‘Scrap all exams’

THE Education Ministry should consider taking a bold step of removing all national exams that still exist within our education system and replace them with other more suitable methods of assessment.

The abolishment of the UPSR (Ujian Pencapaian Sekolah Rendah) in 2021 and the PT3 (Pentaksiran Tingkatan Tiga) last year is a clear sign that our country is ready to move away from an assessment system based solely on exams.

What remains are the SPM (Sijil Pelajaran Malaysia), STPM (Sijil Tinggi Persekolahan Malaysia) and STAM (Sijil Tinggi Agama Malaysia) for Forms Five and Six students, and those who attend Islamic schools for pre-university studies.

We can no longer rely on exams to assess our students. There are many things they need to master that go beyond theories and classroom academics.

In today’s world, students need to learn survival skills so that they can compete and survive in a modern, complex and highly interconnected world.

These include social and communication skills, skills in using new and modern technologies, and the art of critical thinking, which cannot be assessed in an exam.

Every student needs to be assessed on their capabilities, instead of their ability to simply memorise lessons.

Furthermore, abolishing exams can reduce the stress on students which is one of the problems plaguing our academic system. For far too long, our students have been pressured to score straight As in their exams.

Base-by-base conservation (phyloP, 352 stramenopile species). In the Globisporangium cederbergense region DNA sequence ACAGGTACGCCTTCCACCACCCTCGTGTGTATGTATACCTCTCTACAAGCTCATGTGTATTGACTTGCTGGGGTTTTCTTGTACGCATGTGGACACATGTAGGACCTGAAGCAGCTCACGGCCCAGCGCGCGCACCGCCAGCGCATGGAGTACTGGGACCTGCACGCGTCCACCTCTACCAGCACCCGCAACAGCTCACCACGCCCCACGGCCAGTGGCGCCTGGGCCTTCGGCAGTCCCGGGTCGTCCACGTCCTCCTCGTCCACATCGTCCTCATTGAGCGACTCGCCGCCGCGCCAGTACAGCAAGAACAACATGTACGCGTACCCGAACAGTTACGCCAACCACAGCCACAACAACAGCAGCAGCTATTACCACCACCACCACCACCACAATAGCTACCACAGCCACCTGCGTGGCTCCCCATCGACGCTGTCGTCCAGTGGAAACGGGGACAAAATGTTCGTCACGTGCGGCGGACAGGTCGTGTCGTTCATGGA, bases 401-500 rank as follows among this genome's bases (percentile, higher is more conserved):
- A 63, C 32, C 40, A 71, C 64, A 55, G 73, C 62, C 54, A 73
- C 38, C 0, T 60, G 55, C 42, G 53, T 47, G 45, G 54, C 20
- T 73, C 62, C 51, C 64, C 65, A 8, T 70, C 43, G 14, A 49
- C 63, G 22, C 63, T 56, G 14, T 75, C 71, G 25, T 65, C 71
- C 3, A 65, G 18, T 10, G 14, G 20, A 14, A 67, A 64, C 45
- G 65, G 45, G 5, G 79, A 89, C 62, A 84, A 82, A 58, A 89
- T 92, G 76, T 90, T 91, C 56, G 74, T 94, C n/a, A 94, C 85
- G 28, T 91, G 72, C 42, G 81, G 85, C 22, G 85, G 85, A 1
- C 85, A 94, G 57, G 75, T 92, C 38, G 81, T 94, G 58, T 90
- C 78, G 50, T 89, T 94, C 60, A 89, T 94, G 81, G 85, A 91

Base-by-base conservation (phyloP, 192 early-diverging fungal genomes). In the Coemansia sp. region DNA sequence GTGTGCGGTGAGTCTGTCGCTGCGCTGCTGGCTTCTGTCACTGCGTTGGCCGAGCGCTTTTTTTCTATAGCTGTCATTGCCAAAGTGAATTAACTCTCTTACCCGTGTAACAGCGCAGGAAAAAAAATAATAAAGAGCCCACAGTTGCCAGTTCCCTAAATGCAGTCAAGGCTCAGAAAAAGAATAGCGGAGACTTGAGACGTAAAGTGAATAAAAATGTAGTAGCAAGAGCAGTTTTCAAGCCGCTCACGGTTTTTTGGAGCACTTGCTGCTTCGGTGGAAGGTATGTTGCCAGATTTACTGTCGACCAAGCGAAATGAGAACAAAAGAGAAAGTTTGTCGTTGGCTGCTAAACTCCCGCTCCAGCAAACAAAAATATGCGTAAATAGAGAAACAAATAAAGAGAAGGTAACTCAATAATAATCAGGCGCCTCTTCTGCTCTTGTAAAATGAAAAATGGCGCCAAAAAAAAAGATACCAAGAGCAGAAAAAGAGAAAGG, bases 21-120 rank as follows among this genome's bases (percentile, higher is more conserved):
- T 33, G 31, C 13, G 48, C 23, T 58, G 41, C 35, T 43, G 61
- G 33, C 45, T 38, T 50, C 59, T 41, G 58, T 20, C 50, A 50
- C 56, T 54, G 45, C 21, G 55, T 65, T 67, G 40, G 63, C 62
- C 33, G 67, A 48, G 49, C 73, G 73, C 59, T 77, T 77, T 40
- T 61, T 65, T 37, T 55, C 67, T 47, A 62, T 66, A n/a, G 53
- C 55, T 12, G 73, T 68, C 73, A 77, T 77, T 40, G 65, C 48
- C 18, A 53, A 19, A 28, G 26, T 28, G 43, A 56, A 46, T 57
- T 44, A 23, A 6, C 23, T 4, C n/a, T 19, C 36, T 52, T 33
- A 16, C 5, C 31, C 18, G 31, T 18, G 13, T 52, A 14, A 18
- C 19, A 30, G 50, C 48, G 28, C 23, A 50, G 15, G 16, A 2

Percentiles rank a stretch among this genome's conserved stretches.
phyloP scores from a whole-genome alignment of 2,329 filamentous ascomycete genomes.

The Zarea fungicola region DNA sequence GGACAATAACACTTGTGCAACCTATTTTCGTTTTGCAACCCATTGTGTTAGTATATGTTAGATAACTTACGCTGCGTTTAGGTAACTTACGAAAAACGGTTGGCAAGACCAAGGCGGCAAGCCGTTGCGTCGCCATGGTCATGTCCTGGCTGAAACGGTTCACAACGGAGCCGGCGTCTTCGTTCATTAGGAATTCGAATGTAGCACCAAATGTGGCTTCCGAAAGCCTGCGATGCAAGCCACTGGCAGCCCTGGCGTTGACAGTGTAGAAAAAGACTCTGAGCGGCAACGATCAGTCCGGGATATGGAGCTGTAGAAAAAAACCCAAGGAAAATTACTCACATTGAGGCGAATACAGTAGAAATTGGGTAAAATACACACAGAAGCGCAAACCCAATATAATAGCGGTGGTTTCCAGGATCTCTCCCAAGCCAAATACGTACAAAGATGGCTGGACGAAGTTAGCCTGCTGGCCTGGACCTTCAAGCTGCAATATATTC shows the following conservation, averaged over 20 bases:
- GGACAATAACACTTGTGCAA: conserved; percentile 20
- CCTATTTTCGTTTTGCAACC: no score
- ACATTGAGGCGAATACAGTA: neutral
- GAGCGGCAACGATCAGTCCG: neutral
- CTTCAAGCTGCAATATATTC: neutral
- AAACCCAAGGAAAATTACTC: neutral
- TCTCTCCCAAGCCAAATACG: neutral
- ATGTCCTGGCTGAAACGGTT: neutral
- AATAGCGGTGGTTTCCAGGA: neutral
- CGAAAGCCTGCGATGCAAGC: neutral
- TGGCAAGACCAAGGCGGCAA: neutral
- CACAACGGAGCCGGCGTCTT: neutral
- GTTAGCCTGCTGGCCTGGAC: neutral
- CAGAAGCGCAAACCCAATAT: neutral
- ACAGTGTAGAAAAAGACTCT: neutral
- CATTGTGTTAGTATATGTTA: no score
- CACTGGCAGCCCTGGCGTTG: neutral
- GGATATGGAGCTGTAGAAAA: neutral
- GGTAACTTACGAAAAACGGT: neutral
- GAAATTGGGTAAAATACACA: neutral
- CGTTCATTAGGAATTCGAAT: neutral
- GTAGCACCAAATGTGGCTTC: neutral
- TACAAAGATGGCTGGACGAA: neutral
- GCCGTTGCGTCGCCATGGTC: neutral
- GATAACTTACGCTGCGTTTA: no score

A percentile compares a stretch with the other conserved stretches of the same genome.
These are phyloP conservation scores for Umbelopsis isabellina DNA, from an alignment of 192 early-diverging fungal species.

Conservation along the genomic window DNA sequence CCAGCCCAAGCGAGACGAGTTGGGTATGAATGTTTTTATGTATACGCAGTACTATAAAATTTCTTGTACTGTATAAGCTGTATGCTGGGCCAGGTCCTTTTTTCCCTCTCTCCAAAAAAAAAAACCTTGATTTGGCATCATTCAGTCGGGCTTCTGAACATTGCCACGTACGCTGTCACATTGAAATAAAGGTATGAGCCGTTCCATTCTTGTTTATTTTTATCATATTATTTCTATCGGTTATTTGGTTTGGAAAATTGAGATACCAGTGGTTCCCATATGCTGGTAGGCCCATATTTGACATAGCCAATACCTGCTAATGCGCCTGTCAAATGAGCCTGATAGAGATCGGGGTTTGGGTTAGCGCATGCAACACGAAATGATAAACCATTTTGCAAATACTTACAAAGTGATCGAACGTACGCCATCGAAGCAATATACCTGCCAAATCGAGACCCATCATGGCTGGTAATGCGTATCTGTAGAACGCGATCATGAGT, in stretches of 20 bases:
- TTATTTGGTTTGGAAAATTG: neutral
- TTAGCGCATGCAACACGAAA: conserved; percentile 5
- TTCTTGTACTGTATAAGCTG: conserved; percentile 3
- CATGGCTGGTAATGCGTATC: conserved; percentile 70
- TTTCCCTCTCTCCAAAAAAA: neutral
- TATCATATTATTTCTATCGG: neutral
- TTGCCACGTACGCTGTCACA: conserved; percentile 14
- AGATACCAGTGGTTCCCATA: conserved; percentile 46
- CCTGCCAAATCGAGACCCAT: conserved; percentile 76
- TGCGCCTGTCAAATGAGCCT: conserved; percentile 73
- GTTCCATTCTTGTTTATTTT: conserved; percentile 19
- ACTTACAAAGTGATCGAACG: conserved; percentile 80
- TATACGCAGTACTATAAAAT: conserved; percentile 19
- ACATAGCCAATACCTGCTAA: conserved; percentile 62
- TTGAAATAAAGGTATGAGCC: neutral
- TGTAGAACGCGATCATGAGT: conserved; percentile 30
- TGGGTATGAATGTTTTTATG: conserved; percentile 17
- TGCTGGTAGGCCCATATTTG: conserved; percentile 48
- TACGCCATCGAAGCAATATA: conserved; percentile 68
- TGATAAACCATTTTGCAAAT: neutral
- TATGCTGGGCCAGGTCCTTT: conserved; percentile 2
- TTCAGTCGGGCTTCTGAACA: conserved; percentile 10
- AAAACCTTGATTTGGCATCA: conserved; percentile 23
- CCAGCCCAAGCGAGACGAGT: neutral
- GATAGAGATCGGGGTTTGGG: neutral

Those who fall short often feel that they are not smart and have no hope to succeed in this world.

This perception is wrong and must change. There are many people who have gone on to achieve great things despite not scoring well in their school exams.

Abolishing exams also means less stress for parents. This prevents unnecessary conflict between parent and child – a common problem that arises when competitive adults compare results of their offspring with those of the children of friends and family.

The time has come for Malaysians to change their mindset. Scoring As is not the only way to evaluate an individual’s talent and potential.

The ministry should set up a special committee comprising various education stakeholders like teachers, non-governmental organisations and the students themselves, to come up with a detailed assessment proposal for students across all levels.


Faculty of Syariah and Law

Universiti Sains Islam Malaysia

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